Breach, Data Security, Incident Response, TDR, Vulnerability Management

FTC cracks down on seller that left in-home security cameras exposed to hack

A California company that sells internet-connected security cameras has been forced to beef up its security practices after a hacker exposed a major flaw in its products.

On Wednesday, TRENDnet agreed to settled charges brought by the Federal Trade Commission (FTC), which stemmed from a 2012 breach when consumers' at-home video feeds were made viewable online.

According to an FTC complaint (PDF), 20 models of TRENDnet's internet protocol (IP) cameras were vulnerable to being hacked because of a flaw in the products' direct video stream authentication (DVSA) setting. Due to the flaw, an unauthorized user accessed live video feeds, which were hosted at a public web address without entering camera owners' login credentials, the commission said.

In January 2012, a hacker, known by the online handle “someLuser,” successfully exploited the vulnerability, and posted information about the flaw online. The disclosure quickly went viral, which led to other users posting URLs to the live feeds of nearly 700 IP cameras – putting consumers' home lives on display via the web.

According to the complaint, the feeds showed everyday activities, like babies sleeping in their cribs, children playing or adults doing mundane tasks throughout their homes.

In addition to the breach, the FTC alleged that since January 2011 two TRENDnet mobile applications, the SecurView and SecurView PRO apps for Android, stored user login credentials in clear, readable text on consumer devices. The apps allowed consumers to access their IP camera feeds via their mobile devices.

The FTC added that login credentials of customers were also transmitted over the web in the same unsecure format.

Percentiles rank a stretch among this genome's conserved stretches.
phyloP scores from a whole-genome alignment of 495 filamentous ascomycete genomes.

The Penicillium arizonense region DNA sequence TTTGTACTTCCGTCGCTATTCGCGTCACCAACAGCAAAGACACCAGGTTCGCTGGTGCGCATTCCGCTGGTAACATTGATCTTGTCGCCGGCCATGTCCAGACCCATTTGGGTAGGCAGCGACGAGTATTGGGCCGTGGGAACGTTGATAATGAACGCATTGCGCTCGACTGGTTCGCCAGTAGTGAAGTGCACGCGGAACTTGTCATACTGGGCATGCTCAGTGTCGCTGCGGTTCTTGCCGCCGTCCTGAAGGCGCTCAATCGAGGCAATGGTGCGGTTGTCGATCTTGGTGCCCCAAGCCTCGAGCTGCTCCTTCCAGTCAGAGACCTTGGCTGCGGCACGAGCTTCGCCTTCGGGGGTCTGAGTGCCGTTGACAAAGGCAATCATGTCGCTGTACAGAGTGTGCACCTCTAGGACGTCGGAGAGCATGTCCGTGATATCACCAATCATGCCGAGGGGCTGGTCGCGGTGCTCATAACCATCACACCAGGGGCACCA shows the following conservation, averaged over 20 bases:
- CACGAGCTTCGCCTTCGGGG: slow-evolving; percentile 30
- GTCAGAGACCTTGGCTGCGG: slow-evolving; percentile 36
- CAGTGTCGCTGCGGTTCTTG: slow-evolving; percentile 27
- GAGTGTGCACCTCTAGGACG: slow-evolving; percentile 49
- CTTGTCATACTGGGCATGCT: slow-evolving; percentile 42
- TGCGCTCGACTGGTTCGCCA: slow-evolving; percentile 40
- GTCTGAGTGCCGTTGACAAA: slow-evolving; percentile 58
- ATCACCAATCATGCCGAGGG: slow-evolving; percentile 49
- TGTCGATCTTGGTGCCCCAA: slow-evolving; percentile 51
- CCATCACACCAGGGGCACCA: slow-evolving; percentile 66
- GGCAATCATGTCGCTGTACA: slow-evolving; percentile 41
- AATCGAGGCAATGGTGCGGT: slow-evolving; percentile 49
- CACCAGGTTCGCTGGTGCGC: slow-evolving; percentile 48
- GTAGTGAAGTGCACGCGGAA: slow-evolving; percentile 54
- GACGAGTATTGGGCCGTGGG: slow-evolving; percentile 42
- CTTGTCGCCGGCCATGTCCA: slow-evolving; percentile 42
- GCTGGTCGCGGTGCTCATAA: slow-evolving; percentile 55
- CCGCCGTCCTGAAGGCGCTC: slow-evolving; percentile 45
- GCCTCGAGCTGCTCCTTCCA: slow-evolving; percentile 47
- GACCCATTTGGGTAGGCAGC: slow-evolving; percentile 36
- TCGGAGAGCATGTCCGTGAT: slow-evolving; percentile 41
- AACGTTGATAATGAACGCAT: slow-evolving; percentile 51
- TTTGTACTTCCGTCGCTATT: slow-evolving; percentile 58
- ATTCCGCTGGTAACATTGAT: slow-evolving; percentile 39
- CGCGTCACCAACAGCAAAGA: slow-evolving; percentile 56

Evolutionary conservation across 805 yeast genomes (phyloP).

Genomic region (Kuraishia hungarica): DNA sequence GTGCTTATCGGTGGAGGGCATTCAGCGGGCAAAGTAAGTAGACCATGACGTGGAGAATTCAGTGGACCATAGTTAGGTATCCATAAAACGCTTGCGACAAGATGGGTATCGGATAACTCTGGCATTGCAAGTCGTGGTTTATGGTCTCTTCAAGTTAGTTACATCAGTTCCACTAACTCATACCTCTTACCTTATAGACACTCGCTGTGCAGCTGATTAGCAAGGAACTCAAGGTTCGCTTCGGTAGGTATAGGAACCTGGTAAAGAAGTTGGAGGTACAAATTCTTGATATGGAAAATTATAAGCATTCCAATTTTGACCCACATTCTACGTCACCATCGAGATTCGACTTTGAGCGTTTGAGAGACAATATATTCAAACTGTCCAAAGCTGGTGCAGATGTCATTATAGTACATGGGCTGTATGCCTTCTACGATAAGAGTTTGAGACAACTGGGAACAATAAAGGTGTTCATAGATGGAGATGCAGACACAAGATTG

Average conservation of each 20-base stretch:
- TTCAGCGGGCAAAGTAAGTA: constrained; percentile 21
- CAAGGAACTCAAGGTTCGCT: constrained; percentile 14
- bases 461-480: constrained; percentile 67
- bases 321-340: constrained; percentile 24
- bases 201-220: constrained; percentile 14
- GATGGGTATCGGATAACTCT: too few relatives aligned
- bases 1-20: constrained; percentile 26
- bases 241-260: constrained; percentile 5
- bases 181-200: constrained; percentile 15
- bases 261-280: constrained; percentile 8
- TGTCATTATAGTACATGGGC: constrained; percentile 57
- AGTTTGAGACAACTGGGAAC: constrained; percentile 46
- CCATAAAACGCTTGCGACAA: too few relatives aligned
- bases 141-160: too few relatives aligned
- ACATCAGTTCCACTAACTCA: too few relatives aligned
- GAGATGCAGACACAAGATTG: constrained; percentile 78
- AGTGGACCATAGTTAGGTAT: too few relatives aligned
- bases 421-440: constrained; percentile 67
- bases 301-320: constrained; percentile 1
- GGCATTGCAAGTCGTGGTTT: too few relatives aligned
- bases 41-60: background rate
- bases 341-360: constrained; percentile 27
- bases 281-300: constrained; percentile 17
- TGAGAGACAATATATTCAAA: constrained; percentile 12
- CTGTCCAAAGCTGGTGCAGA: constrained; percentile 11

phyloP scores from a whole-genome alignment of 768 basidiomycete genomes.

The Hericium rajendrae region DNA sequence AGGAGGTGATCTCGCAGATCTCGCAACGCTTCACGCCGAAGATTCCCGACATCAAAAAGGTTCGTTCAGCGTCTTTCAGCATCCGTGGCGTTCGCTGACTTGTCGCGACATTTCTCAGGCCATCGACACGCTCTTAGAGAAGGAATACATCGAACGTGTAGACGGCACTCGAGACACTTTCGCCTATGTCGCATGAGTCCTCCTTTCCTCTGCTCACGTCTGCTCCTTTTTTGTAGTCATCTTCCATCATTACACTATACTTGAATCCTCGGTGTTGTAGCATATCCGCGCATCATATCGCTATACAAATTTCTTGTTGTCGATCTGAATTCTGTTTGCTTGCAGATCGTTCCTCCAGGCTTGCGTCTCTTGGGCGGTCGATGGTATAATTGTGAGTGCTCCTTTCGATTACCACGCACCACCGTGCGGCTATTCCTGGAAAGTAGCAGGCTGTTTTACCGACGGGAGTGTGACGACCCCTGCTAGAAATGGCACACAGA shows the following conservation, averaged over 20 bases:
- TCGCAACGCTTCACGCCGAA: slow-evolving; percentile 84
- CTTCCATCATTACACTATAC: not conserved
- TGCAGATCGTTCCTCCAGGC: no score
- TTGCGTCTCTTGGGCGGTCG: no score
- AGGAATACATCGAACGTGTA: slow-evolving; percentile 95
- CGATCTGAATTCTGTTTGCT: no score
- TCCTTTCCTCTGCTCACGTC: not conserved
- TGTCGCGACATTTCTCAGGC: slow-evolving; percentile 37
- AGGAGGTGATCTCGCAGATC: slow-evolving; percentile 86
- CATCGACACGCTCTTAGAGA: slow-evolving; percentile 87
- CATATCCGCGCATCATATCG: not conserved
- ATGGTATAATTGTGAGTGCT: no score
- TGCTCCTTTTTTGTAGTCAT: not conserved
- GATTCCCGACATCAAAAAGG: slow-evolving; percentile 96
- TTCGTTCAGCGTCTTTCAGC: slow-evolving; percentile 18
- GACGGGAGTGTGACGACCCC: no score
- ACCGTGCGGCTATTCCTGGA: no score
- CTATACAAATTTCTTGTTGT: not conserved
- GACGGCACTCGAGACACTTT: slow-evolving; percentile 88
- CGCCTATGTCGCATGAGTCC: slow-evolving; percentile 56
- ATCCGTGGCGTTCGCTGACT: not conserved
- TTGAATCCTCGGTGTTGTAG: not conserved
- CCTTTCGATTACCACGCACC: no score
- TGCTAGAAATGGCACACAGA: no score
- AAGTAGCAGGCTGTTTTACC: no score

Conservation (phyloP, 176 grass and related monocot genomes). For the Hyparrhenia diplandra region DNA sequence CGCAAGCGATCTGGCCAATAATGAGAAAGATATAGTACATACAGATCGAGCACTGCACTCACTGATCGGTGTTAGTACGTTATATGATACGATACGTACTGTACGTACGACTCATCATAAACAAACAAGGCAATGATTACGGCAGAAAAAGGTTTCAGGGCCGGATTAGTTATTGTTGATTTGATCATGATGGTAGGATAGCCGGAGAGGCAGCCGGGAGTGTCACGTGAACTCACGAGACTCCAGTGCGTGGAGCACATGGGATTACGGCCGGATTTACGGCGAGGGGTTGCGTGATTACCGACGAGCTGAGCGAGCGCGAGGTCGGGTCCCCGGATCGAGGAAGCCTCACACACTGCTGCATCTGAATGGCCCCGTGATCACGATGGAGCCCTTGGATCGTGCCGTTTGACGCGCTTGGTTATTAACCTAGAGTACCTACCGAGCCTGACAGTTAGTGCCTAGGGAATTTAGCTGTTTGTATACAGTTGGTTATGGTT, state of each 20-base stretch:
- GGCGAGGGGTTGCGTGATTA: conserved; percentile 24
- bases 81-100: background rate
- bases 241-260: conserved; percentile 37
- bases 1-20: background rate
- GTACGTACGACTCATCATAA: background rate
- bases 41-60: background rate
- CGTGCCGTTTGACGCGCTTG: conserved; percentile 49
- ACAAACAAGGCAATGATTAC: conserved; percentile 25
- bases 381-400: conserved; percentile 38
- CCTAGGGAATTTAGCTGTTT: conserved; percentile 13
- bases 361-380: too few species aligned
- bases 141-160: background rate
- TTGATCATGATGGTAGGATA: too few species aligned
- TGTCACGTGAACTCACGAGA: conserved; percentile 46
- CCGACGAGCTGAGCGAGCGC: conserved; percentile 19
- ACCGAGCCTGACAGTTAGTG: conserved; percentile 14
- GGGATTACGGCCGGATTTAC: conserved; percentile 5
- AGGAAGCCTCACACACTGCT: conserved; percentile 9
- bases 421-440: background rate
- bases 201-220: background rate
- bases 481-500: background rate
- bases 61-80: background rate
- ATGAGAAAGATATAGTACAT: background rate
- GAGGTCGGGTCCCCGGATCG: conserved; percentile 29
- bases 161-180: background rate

TRENDnet, which failed to complete vulnerability and penetration testing of its software or to employ “reasonable or appropriate” code review and software testing, could have otherwise avoided the major breach, according to the FTC.

Under the settlement, which is subject to public comment for 30 days before it is finalized by the commission, TRENDnet must establish a comprehensive security program that addresses the privacy and security risks of its cameras. The Torrance, Calif.-based company must also notify customers about software updates (available since 2012) to correct the issue and offer them free technical support for the next two years to help in updating or uninstalling the IP cameras.

TRENDnet would also be subject to third-party security program audits every two years for the next 20 years, the FTC said.

In a Thursday interview, HD Moore, chief research officer at Rapid7, told that the security issue is an easy one to exploit – and one that impacts web-connected cameras frequently.

“The core issue is you can access the live camera feed without authentication, which is actually very common,” Moore said. “But it's the first time I've ever seen a regulator step in for this kind of a security issue. It's surprising that it's actually [gotten] to this point [with the] FTC, and it's actually a good sign.”

In a statement on its website, TRENDnet said that it immediately “initiated every effort to respond and resolved the [2012] hack,” including releasing updated firmware for its impacted products and halting product shipments at the time.

The company said the case has, ultimately, improved its security for current and future products.

“The product hack and the subsequent FTC action was used as an opportunity to improve best practices which support augmented product security for existing and future products,” TRENDnet's statement said. “Furthermore, a systematic security review process from an accredited third party entity helps maintain best practices into the future."

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